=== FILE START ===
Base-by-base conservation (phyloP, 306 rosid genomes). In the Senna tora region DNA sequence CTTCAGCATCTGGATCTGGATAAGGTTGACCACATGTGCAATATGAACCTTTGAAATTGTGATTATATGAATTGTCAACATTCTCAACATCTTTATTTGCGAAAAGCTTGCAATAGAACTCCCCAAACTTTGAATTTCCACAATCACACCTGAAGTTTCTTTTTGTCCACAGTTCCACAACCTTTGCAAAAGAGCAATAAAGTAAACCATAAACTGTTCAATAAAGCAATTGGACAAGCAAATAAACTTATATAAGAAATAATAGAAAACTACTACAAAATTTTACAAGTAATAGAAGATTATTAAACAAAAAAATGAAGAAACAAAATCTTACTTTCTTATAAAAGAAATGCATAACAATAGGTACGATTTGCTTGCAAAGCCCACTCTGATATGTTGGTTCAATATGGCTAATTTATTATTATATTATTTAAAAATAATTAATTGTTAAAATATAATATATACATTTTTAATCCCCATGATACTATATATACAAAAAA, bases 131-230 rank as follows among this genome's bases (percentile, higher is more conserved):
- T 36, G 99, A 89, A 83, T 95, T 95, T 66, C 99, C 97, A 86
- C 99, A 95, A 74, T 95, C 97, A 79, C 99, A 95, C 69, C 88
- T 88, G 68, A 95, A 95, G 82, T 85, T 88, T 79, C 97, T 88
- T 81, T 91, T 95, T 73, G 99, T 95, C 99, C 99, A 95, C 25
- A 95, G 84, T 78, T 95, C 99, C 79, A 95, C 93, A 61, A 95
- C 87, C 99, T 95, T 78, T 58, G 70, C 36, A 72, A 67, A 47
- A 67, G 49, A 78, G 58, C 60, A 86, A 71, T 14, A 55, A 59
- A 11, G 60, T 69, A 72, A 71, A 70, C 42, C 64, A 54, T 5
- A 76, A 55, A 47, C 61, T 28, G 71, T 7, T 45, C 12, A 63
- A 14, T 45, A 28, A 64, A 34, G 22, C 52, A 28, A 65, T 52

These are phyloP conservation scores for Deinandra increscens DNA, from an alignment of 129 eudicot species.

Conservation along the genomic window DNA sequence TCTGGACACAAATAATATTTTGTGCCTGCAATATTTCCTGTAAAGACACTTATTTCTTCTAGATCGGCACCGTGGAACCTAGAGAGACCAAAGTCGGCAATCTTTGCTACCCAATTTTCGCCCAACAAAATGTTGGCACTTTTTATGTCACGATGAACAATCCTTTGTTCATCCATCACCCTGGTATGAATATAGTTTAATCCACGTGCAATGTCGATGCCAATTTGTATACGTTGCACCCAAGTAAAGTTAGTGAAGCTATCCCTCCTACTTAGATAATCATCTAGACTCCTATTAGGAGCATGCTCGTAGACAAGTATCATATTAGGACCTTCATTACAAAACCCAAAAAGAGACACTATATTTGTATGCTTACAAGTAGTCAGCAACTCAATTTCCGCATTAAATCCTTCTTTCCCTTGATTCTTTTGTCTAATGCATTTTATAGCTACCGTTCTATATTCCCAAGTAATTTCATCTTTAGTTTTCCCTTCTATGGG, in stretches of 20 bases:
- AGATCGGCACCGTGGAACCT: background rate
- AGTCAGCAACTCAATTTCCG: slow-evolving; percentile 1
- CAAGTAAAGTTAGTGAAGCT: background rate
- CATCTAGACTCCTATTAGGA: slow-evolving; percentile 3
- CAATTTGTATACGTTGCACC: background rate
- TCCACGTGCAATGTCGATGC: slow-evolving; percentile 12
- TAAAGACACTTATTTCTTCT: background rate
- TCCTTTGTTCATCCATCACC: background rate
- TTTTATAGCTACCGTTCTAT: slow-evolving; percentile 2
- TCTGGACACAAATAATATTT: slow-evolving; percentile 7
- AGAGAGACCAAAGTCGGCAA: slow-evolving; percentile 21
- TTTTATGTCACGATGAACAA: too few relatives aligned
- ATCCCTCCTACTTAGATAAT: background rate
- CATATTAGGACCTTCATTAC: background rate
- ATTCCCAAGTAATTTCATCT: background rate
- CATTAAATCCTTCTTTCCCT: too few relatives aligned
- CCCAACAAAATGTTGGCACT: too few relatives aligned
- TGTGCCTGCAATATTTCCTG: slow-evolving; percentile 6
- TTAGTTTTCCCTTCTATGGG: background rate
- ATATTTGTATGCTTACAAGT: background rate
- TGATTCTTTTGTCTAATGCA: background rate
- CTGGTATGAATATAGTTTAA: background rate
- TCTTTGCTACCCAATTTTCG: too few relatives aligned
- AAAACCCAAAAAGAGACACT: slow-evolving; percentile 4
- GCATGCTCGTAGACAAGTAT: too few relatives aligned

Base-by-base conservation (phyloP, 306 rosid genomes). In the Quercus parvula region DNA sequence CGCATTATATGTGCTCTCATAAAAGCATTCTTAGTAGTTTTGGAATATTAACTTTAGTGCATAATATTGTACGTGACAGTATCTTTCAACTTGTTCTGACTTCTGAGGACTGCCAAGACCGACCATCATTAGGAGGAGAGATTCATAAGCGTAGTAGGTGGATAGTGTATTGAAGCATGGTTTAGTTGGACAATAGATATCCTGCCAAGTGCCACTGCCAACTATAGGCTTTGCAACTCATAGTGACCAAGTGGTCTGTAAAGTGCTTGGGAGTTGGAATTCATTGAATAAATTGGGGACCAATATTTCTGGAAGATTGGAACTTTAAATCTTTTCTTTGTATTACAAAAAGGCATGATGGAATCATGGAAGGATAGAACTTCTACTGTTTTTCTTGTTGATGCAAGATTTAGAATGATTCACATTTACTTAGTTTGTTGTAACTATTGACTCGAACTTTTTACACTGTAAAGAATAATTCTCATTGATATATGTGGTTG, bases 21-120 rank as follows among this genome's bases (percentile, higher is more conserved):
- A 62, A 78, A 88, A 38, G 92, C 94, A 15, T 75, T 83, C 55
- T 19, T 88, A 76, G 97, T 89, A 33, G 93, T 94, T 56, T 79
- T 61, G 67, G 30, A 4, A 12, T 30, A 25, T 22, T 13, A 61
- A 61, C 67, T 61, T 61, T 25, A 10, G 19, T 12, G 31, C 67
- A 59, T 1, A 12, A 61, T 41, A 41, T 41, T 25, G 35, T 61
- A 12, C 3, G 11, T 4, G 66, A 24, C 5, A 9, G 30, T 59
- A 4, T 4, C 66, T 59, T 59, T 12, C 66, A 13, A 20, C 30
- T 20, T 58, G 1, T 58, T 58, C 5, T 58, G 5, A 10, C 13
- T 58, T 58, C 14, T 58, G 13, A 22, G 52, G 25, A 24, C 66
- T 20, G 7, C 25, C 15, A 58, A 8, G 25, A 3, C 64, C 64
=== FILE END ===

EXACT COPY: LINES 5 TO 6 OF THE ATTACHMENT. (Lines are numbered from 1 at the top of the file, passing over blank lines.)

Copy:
- T 81, T 91, T 95, T 73, G 99, T 95, C 99, C 99, A 95, C 25
- A 95, G 84, T 78, T 95, C 99, C 79, A 95, C 93, A 61, A 95